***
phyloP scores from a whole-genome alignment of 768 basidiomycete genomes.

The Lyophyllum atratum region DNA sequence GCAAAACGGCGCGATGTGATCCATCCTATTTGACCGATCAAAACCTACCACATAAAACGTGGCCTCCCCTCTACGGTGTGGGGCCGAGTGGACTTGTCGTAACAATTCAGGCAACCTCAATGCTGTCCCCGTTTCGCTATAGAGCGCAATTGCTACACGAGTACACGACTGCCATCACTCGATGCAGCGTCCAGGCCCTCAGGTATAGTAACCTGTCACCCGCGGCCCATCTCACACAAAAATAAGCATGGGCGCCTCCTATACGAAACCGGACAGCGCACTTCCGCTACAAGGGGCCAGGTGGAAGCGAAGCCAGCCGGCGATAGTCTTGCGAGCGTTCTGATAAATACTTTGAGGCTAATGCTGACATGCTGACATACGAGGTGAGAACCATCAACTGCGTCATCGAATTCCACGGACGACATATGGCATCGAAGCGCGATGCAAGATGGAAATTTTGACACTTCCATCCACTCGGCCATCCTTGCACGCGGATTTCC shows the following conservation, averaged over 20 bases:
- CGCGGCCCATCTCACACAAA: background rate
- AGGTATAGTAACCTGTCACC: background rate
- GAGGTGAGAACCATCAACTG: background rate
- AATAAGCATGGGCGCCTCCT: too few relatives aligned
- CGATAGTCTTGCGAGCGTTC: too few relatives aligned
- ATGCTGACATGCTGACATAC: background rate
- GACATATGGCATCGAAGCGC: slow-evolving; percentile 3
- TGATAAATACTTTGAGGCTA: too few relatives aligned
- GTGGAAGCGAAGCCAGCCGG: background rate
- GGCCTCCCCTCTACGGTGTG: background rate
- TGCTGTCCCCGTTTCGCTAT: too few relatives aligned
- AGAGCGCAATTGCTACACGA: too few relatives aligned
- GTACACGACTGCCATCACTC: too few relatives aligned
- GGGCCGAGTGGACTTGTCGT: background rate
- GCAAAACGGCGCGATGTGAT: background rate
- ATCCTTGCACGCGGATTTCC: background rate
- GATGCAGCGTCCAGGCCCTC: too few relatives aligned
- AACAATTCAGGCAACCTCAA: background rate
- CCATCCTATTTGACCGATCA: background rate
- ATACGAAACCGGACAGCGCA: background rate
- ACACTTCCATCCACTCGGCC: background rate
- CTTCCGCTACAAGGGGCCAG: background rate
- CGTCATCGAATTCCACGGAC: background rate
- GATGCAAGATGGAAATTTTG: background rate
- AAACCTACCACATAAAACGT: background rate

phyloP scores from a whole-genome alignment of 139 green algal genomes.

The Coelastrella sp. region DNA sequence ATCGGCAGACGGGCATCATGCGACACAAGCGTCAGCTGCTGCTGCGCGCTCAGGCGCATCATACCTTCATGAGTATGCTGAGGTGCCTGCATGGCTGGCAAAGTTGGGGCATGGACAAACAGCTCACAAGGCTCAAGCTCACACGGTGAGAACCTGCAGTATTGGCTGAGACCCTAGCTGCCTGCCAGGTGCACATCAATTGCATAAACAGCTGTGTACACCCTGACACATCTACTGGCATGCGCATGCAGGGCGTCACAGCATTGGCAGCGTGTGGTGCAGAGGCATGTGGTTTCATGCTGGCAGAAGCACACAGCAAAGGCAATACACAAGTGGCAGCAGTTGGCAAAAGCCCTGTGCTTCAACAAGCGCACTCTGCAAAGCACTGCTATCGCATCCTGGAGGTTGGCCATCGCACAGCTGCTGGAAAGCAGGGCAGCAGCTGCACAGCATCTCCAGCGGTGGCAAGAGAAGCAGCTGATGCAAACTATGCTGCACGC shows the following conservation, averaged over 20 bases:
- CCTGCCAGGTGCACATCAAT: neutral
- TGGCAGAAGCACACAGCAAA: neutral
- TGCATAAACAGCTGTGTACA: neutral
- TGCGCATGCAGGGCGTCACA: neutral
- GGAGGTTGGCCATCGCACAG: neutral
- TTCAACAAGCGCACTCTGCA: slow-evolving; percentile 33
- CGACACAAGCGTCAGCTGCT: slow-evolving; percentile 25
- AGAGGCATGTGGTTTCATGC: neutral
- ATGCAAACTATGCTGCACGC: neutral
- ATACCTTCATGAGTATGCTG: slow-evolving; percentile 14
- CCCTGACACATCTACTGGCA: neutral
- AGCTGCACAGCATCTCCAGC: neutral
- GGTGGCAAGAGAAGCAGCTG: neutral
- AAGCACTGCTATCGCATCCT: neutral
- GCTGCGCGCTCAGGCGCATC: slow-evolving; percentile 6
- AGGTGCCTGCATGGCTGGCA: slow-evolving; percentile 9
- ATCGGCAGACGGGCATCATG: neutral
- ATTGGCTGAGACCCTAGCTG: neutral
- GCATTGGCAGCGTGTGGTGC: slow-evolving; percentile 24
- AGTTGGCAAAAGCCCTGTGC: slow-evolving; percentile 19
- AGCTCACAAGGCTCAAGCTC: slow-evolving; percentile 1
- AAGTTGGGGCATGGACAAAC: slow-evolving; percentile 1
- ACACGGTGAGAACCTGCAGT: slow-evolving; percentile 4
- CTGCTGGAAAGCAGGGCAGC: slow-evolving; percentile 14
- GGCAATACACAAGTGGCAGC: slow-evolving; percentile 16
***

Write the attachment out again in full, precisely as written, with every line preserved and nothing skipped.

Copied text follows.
phyloP scores from a whole-genome alignment of 768 basidiomycete genomes.

The Lyophyllum atratum region DNA sequence GCAAAACGGCGCGATGTGATCCATCCTATTTGACCGATCAAAACCTACCACATAAAACGTGGCCTCCCCTCTACGGTGTGGGGCCGAGTGGACTTGTCGTAACAATTCAGGCAACCTCAATGCTGTCCCCGTTTCGCTATAGAGCGCAATTGCTACACGAGTACACGACTGCCATCACTCGATGCAGCGTCCAGGCCCTCAGGTATAGTAACCTGTCACCCGCGGCCCATCTCACACAAAAATAAGCATGGGCGCCTCCTATACGAAACCGGACAGCGCACTTCCGCTACAAGGGGCCAGGTGGAAGCGAAGCCAGCCGGCGATAGTCTTGCGAGCGTTCTGATAAATACTTTGAGGCTAATGCTGACATGCTGACATACGAGGTGAGAACCATCAACTGCGTCATCGAATTCCACGGACGACATATGGCATCGAAGCGCGATGCAAGATGGAAATTTTGACACTTCCATCCACTCGGCCATCCTTGCACGCGGATTTCC shows the following conservation, averaged over 20 bases:
- CGCGGCCCATCTCACACAAA: background rate
- AGGTATAGTAACCTGTCACC: background rate
- GAGGTGAGAACCATCAACTG: background rate
- AATAAGCATGGGCGCCTCCT: too few relatives aligned
- CGATAGTCTTGCGAGCGTTC: too few relatives aligned
- ATGCTGACATGCTGACATAC: background rate
- GACATATGGCATCGAAGCGC: slow-evolving; percentile 3
- TGATAAATACTTTGAGGCTA: too few relatives aligned
- GTGGAAGCGAAGCCAGCCGG: background rate
- GGCCTCCCCTCTACGGTGTG: background rate
- TGCTGTCCCCGTTTCGCTAT: too few relatives aligned
- AGAGCGCAATTGCTACACGA: too few relatives aligned
- GTACACGACTGCCATCACTC: too few relatives aligned
- GGGCCGAGTGGACTTGTCGT: background rate
- GCAAAACGGCGCGATGTGAT: background rate
- ATCCTTGCACGCGGATTTCC: background rate
- GATGCAGCGTCCAGGCCCTC: too few relatives aligned
- AACAATTCAGGCAACCTCAA: background rate
- CCATCCTATTTGACCGATCA: background rate
- ATACGAAACCGGACAGCGCA: background rate
- ACACTTCCATCCACTCGGCC: background rate
- CTTCCGCTACAAGGGGCCAG: background rate
- CGTCATCGAATTCCACGGAC: background rate
- GATGCAAGATGGAAATTTTG: background rate
- AAACCTACCACATAAAACGT: background rate

phyloP scores from a whole-genome alignment of 139 green algal genomes.

The Coelastrella sp. region DNA sequence ATCGGCAGACGGGCATCATGCGACACAAGCGTCAGCTGCTGCTGCGCGCTCAGGCGCATCATACCTTCATGAGTATGCTGAGGTGCCTGCATGGCTGGCAAAGTTGGGGCATGGACAAACAGCTCACAAGGCTCAAGCTCACACGGTGAGAACCTGCAGTATTGGCTGAGACCCTAGCTGCCTGCCAGGTGCACATCAATTGCATAAACAGCTGTGTACACCCTGACACATCTACTGGCATGCGCATGCAGGGCGTCACAGCATTGGCAGCGTGTGGTGCAGAGGCATGTGGTTTCATGCTGGCAGAAGCACACAGCAAAGGCAATACACAAGTGGCAGCAGTTGGCAAAAGCCCTGTGCTTCAACAAGCGCACTCTGCAAAGCACTGCTATCGCATCCTGGAGGTTGGCCATCGCACAGCTGCTGGAAAGCAGGGCAGCAGCTGCACAGCATCTCCAGCGGTGGCAAGAGAAGCAGCTGATGCAAACTATGCTGCACGC shows the following conservation, averaged over 20 bases:
- CCTGCCAGGTGCACATCAAT: neutral
- TGGCAGAAGCACACAGCAAA: neutral
- TGCATAAACAGCTGTGTACA: neutral
- TGCGCATGCAGGGCGTCACA: neutral
- GGAGGTTGGCCATCGCACAG: neutral
- TTCAACAAGCGCACTCTGCA: slow-evolving; percentile 33
- CGACACAAGCGTCAGCTGCT: slow-evolving; percentile 25
- AGAGGCATGTGGTTTCATGC: neutral
- ATGCAAACTATGCTGCACGC: neutral
- ATACCTTCATGAGTATGCTG: slow-evolving; percentile 14
- CCCTGACACATCTACTGGCA: neutral
- AGCTGCACAGCATCTCCAGC: neutral
- GGTGGCAAGAGAAGCAGCTG: neutral
- AAGCACTGCTATCGCATCCT: neutral
- GCTGCGCGCTCAGGCGCATC: slow-evolving; percentile 6
- AGGTGCCTGCATGGCTGGCA: slow-evolving; percentile 9
- ATCGGCAGACGGGCATCATG: neutral
- ATTGGCTGAGACCCTAGCTG: neutral
- GCATTGGCAGCGTGTGGTGC: slow-evolving; percentile 24
- AGTTGGCAAAAGCCCTGTGC: slow-evolving; percentile 19
- AGCTCACAAGGCTCAAGCTC: slow-evolving; percentile 1
- AAGTTGGGGCATGGACAAAC: slow-evolving; percentile 1
- ACACGGTGAGAACCTGCAGT: slow-evolving; percentile 4
- CTGCTGGAAAGCAGGGCAGC: slow-evolving; percentile 14
- GGCAATACACAAGTGGCAGC: slow-evolving; percentile 16